Kara Goucher is a two-time Olympian with an impressive running resume. She was the 10,000 meters silver medalist at the 2007 World Championships in Athletics and competed in the 2008 Beijing Olympics and 2012 London Olympics. She made her marathon debut in 2008 and finished third the following year at the Boston Marathon.
Goucher signed with Oiselle Running in 2014 and they have a very apropos description of her on their webpage: “But Kara is so much bigger than her accolades. She’s is easily one of the funniest and most genuine people you’ll meet. She’s a loving mother and wife. She and her family live in Boulder, Colorado where she trains under Mark Wetmore.”
From what I’ve seen and heard about Kara Goucher, she seems like a genuinely nice person, a modest Minnesotan at heart, and a cheerleader for other runners. When I heard she was releasing a confidence journal, I was intrigued. I’ve never been one to keep running journals, whether it’s of my daily miles, races, or anything training-related. The confidence journal seemed like more than just jotting down how many miles you ran, what the weather was like, and how you felt, though.
Still, given my history of not sticking with a running journal, I was hesitant to buy Goucher’s book, so I checked out a copy from my local library (actually they borrowed it from another library in another state, but it’s all the same to me and a fabulous perk my library offers). When I leafed through the journal, I immediately felt drawn in. It’s got an easy to follow format with informal photos of Goucher and quotes by her. There are several pages where you can write things down after some prompts such as: “List three recurring worries that hold you back,” with space to write three things down. She also has an example of a constant worry of hers: “I don’t think I’m good enough to compete at this race.”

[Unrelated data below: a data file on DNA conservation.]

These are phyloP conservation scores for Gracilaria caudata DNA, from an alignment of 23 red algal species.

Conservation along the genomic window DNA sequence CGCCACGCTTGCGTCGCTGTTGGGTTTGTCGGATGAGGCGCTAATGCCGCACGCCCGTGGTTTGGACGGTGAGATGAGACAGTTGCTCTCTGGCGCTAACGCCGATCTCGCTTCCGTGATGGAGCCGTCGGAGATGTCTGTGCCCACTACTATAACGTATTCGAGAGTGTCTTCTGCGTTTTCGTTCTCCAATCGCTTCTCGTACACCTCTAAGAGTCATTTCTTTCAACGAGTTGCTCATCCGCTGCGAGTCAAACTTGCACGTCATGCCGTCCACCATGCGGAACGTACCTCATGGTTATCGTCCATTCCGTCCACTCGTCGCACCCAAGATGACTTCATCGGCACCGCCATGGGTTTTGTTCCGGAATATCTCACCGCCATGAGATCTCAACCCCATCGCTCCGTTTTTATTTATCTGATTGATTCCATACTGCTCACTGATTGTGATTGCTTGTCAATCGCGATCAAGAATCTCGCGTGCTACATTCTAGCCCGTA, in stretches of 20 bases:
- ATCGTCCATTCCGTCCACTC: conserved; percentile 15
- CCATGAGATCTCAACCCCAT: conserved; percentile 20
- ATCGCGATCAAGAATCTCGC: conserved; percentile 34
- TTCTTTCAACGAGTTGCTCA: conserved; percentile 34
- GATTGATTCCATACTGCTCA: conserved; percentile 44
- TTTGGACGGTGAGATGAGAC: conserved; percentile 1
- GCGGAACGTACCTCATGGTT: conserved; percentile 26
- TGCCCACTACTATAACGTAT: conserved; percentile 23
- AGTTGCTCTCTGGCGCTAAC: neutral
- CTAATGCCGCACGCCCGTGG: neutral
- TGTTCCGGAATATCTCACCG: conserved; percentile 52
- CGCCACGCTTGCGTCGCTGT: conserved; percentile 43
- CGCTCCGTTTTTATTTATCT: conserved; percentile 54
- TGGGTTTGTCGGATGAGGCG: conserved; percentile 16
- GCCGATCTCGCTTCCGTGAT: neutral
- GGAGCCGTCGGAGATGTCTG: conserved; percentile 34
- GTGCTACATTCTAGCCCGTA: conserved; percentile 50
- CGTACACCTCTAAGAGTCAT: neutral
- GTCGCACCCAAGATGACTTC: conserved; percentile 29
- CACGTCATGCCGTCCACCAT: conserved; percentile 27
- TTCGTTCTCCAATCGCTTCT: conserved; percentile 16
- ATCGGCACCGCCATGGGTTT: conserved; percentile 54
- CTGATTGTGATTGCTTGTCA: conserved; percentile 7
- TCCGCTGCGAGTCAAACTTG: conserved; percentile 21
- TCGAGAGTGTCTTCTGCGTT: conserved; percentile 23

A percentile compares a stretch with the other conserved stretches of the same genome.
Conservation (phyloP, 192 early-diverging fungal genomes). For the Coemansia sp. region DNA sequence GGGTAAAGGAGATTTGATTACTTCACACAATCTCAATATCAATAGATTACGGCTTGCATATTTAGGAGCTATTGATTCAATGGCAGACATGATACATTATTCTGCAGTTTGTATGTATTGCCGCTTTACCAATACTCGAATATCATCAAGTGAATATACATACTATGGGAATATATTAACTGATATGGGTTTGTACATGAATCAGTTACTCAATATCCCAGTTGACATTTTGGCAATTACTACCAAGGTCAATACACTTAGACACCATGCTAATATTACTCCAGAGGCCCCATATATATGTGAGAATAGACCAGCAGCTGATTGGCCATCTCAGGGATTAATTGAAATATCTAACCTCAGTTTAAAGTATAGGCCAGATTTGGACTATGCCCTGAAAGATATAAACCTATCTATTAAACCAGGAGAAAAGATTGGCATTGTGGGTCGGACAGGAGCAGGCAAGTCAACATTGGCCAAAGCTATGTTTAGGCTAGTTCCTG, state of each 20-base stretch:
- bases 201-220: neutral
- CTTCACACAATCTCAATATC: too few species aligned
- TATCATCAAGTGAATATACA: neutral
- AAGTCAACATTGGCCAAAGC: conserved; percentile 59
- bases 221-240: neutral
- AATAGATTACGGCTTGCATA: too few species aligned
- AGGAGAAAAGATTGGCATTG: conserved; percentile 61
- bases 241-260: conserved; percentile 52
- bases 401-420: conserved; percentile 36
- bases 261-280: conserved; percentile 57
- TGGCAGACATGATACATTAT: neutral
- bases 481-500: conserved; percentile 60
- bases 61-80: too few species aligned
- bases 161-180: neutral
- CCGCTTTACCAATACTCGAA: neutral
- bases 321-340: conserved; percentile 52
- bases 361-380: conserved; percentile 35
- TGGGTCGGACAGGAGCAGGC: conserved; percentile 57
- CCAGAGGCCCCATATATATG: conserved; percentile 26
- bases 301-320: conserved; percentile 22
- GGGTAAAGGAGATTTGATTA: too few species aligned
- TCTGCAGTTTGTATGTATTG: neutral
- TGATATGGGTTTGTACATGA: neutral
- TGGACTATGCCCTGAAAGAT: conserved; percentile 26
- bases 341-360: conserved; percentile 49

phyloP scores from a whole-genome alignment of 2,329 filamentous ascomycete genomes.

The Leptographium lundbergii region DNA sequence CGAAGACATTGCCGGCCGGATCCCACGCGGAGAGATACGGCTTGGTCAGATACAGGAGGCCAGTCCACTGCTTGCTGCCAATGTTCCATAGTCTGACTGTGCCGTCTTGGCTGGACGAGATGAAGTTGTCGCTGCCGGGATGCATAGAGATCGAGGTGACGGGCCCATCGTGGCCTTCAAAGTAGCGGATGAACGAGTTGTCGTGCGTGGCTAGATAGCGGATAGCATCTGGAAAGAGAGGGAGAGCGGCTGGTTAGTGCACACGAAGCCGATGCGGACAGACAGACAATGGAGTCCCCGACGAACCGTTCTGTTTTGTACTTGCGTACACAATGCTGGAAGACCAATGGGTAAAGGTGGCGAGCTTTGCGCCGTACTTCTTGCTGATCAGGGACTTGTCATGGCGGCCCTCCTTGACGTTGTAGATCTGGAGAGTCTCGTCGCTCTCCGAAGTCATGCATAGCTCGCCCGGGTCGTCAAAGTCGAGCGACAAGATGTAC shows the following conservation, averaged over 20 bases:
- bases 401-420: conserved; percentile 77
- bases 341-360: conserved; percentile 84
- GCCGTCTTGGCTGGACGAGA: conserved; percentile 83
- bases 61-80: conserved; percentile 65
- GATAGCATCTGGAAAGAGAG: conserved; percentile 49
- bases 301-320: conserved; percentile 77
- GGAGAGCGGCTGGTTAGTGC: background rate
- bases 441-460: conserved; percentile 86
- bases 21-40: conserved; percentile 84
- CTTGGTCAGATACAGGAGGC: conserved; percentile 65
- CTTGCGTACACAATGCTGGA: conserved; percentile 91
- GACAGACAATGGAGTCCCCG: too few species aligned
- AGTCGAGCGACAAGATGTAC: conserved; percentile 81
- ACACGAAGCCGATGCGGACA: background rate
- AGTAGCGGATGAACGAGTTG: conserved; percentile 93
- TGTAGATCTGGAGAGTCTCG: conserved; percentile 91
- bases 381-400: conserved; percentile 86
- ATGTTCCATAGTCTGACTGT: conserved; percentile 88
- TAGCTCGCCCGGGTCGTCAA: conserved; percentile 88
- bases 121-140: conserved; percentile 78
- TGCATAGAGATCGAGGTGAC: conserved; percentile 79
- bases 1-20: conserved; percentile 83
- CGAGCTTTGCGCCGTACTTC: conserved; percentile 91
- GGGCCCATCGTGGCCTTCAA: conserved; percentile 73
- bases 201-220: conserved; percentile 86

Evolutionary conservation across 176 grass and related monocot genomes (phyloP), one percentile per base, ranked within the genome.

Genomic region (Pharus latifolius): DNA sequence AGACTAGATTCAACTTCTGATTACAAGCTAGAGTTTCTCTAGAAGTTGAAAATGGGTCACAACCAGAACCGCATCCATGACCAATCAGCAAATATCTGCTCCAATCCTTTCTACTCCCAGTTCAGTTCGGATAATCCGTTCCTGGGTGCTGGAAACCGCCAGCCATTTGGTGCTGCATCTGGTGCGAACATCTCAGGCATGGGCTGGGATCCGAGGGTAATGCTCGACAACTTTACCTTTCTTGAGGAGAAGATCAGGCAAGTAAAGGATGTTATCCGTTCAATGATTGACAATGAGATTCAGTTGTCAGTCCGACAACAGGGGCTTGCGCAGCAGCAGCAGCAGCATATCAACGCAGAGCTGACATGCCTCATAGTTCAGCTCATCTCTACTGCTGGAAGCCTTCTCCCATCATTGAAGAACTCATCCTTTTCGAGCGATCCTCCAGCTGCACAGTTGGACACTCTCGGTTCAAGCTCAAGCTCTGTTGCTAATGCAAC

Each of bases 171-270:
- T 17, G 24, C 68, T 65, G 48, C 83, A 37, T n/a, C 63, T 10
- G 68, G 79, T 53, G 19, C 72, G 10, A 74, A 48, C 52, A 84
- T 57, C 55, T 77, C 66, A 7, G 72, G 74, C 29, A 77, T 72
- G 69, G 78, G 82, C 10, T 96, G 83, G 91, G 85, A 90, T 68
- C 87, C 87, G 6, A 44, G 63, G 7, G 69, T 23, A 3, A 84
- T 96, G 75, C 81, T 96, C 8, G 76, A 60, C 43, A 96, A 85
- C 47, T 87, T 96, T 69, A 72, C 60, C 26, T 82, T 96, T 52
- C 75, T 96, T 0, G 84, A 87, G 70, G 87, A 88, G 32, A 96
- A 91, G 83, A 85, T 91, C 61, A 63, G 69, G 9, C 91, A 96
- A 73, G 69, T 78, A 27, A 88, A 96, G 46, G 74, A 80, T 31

Basically, the journal is divided into three sections. The first section covers confidence techniques such as using power words, mantras, and setting goals. The second section has confidence essays from six powerful women in the running community including Molly Huddle and Mary Wittenberg. Finally, there is a third section filled with writing prompts that tie into subjects from the first section (like using a mantra) and confidence journal tips. There is space to write for 21 days, so obviously the idea is for Goucher’s book to get you started on your own confidence journal, after which you would continue in a notebook or electronic device (like your phone).
I believe this confidence journal would be great for just about any runner who is ready to dive into the psychological side of running. Many of us focus on our miles and hitting our goals for training but don’t really spend time working on the mental aspect of running. This journal would help you identify and sort through anything that may be holding you back from running, including things you didn’t even realize were holding you back.
Goucher also says how people that aren’t athletes can benefit from a confidence journal as well. She gives examples how we all struggle with doubting ourselves in our daily lives. By focusing on our accomplishments and the positive in life, we can all benefit. I completely agree.
Do you keep a confidence journal or any other type of journal? If not, do you think a confidence journal might help you with your running or just life in general?